Chris: The Name of the Wind by Patrick Rothfuss. Recommended and lent to me by a friend. It’s one I started reading, but got sidetracked and came back to it lately. I’m really enjoying it the second attempt around.
7. What are you currently working on?
Chris: The Worth of Gold: Book two in the Gold & Steel series. I’m not one to give away details, but I will say that progress is being made.
8. How did you get involved with Engen?
Chris: Sci-Fi on the Rock. I met Matt and Ellen at the 2014 convention for the first time and got to talking a bit with them. This was my first introduction to the little underground writing community they foster and I discovered I’m not alone in terms of being a Newfoundland writer who doesn’t want to write strictly about Newfoundland and Labrador. Not only does this community exist, but Engen are the ones leading the charge with it. I ran into them again at next year’s Sci-Fi and by that time As Fierce as Steel was near completion and I was actually in the process of preparing it for release. We got to talking much more and between then and the few other conventions around the island where we crossed paths, they welcomed me into the fold with open arms.
9. What is your favorite Engen Book?
Chris: Sci-Fi From the Rock, 2016 edition. It’s the first one I had ever laid eyes on, to be honest. I think the entire premise behind the From the Rock series is just wonderful and it’s gaining momentum year after year. There is no other outlet in Newfoundland that celebrates all local fiction writers, regardless of story setting or topic as wholly as Engen and the From the Rock series. Until I discovered them, I never knew there was anyone in the publishing game on the island who was interested in material outside of the Newfoundland niche. What From the Rock does is give you a thorough snapshot of each of the writer they showcase. Some are established novelists, like Kenneth Tam and Scott Bartlett and others prefer writing in shorter form, like Melanie Collins and Matthew Daniels and some, like Sam Bauer, are fresh new faces on the rise. All of the above would have or actually have been given a cold shoulder for not writing about Newfoundland. More experienced writers like Tam and Bartlett have forged their own way through, but I have to wonder how many from our age group started out trying their hand at writing when they were Bauer’s age and just gave up when the local publishers turned them away? If not for Engen, would anyone in the local publishing community given his story, The Locket, a second glance? The answer is quite likely a solid no, unless he tacked on the word Newfoundland to the location of the hospital. It’s such a silly metric to determine who does and doesn’t get published here. Luckily, we have Engen and regardless of age, experience or preferred story form, From the Rock offers a taste of what each of these writers have to offer. If those writers have further material available, you can easily look to the back of the book and find out where to get more. If Engen is heart of the writing community in Newfoundland, From the Rock is the pulse.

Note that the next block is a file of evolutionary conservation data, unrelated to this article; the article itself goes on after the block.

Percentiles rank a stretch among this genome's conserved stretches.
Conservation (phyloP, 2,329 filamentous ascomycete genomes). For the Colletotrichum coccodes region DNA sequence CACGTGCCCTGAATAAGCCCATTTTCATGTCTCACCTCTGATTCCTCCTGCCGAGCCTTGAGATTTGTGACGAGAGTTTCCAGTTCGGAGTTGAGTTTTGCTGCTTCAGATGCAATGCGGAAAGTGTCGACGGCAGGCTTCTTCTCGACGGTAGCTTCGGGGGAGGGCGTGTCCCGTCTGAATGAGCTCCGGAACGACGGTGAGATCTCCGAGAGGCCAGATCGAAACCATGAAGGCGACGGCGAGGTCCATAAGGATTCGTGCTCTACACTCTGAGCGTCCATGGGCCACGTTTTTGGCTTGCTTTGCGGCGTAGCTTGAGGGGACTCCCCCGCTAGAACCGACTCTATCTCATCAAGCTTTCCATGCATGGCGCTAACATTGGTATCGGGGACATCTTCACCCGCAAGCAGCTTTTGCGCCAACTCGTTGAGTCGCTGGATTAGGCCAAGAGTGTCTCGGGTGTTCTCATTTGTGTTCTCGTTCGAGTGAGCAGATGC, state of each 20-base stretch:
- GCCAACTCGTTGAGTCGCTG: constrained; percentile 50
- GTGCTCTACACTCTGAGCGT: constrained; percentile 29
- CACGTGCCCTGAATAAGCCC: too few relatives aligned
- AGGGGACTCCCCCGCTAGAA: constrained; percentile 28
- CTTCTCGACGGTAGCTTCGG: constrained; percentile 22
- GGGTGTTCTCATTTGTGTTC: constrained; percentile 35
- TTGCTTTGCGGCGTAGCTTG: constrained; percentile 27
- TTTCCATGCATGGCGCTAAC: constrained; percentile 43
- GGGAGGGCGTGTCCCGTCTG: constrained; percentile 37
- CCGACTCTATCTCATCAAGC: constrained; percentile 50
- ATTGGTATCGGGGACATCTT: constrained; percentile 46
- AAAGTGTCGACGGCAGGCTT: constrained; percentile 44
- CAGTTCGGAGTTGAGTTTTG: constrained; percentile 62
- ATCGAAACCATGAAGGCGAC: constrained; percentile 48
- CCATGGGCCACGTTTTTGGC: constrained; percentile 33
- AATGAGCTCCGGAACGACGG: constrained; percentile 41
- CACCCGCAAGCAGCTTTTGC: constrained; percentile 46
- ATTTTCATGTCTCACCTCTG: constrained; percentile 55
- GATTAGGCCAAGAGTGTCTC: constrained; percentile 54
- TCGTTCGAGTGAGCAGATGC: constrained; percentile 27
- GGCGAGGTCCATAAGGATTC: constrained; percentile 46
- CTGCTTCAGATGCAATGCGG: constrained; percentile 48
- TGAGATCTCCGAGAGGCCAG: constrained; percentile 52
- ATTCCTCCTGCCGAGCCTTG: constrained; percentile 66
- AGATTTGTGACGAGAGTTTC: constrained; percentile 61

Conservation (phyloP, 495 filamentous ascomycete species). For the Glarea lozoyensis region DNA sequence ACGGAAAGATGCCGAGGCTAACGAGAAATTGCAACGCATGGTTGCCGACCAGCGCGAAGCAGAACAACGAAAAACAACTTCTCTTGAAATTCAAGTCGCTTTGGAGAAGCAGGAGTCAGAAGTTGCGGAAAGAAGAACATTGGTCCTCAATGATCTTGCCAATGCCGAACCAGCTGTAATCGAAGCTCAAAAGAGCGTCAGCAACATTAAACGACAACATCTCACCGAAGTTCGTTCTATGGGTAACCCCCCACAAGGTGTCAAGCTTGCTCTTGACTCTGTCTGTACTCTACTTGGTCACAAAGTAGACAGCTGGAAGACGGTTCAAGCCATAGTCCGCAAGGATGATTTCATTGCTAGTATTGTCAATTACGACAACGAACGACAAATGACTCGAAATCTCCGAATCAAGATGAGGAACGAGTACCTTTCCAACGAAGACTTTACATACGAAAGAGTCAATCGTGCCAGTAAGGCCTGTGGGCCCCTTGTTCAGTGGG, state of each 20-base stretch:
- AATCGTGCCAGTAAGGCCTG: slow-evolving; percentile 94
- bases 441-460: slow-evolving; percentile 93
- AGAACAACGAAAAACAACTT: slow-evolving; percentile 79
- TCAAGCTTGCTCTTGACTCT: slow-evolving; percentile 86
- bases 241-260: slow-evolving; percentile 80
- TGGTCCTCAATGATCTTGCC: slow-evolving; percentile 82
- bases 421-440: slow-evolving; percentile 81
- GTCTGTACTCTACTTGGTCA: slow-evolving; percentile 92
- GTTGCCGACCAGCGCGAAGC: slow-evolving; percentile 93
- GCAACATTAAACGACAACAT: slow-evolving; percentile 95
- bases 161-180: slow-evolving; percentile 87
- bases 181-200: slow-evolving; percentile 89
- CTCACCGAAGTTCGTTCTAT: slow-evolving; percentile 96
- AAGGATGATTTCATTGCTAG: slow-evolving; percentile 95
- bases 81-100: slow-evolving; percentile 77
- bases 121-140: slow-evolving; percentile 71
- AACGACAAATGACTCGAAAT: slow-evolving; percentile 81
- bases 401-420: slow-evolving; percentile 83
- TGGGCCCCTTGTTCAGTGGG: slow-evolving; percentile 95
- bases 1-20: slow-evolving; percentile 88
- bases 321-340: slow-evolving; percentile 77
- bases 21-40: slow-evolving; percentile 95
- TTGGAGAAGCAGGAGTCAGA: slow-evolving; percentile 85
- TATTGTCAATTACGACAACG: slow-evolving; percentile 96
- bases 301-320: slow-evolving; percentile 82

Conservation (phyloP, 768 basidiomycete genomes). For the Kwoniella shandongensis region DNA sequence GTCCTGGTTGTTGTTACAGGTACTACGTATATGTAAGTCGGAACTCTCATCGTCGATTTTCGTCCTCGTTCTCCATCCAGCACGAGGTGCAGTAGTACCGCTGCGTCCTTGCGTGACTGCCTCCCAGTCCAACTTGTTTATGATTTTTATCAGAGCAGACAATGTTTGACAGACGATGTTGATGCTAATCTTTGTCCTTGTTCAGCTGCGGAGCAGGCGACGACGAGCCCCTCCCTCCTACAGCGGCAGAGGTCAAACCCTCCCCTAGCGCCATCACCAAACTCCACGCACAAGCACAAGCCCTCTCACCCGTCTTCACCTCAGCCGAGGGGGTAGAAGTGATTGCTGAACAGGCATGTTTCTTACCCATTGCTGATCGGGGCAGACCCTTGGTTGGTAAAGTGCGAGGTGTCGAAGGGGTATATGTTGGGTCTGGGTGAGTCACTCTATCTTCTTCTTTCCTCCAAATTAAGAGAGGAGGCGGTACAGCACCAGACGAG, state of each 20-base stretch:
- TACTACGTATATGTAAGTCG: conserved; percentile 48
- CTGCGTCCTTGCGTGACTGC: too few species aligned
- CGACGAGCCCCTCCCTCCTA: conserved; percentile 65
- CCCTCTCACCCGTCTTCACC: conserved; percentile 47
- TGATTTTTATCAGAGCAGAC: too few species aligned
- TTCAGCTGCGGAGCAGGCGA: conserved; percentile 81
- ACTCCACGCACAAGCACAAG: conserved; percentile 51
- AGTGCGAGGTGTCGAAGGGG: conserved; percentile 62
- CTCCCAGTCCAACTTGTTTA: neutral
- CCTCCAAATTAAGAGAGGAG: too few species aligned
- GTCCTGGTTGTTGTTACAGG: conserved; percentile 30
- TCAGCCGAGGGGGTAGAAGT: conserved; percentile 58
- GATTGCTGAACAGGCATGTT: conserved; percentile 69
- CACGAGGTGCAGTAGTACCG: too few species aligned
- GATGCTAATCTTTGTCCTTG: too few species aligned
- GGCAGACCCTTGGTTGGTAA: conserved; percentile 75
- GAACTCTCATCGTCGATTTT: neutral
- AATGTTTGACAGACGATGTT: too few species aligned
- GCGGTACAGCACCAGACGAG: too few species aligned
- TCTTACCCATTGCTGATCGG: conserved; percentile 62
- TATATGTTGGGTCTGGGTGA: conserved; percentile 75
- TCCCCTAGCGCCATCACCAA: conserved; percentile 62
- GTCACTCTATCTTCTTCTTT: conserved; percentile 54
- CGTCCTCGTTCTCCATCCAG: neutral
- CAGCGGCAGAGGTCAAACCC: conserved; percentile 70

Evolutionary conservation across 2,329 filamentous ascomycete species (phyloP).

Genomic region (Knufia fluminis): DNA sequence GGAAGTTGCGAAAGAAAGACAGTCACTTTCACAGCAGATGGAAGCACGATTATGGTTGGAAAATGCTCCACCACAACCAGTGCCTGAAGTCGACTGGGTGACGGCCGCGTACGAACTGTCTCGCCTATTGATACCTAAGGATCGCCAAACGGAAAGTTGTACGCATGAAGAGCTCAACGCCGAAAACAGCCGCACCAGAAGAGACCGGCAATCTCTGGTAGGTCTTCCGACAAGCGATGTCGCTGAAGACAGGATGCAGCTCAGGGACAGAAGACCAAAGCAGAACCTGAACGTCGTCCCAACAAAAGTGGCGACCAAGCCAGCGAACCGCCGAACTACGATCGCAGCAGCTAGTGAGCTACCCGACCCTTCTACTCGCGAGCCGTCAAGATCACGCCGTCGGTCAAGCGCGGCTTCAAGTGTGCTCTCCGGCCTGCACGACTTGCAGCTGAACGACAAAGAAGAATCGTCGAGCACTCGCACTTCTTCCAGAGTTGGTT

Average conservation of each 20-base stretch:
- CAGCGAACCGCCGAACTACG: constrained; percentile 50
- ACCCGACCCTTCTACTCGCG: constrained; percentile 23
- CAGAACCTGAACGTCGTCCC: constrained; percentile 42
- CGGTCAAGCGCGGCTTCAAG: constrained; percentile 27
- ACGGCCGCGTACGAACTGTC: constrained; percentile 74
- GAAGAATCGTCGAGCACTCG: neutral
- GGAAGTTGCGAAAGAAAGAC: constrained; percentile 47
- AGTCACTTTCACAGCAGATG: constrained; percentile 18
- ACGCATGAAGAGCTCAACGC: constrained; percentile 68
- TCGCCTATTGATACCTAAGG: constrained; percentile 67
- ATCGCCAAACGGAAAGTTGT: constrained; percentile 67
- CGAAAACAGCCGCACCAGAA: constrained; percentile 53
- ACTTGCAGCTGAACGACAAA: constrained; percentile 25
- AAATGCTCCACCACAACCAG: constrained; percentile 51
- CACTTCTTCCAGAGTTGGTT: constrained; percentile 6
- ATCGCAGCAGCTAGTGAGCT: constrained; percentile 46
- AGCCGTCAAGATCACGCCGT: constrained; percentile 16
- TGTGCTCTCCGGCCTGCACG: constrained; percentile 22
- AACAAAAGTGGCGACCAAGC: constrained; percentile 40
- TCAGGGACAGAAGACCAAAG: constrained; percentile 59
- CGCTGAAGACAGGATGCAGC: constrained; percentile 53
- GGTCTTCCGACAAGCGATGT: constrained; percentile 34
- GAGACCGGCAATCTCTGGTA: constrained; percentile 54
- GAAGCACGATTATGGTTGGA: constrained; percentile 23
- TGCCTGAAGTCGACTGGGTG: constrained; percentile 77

10. What (professionally) would you most like to accomplish?
Chris: I would like to be financially stable from writing alone. Nearly every author dreams of being the next Stephen King or J.K. Rowling and I’m no different in that regard, but realistically speaking, I would be quite content if my books sold well enough that I could focus on writing.
11. What profession other than your own would you like to attempt?
Chris: Political journalism. It’s a field as important to the maintenance of a free society as the leaders they write about.
12. What’s next?
Chris: More Gold & Steel! It’s a big series, after all, gotta keep writing that. I dabble in short stories set in that world too, so, always something to work on.
Pick up Gold and Steel and the entire Engen Books library at Elaine’s Books downtown St. John’s, and join us all for Sci-Fi on the Rock 11 April 28th 2017!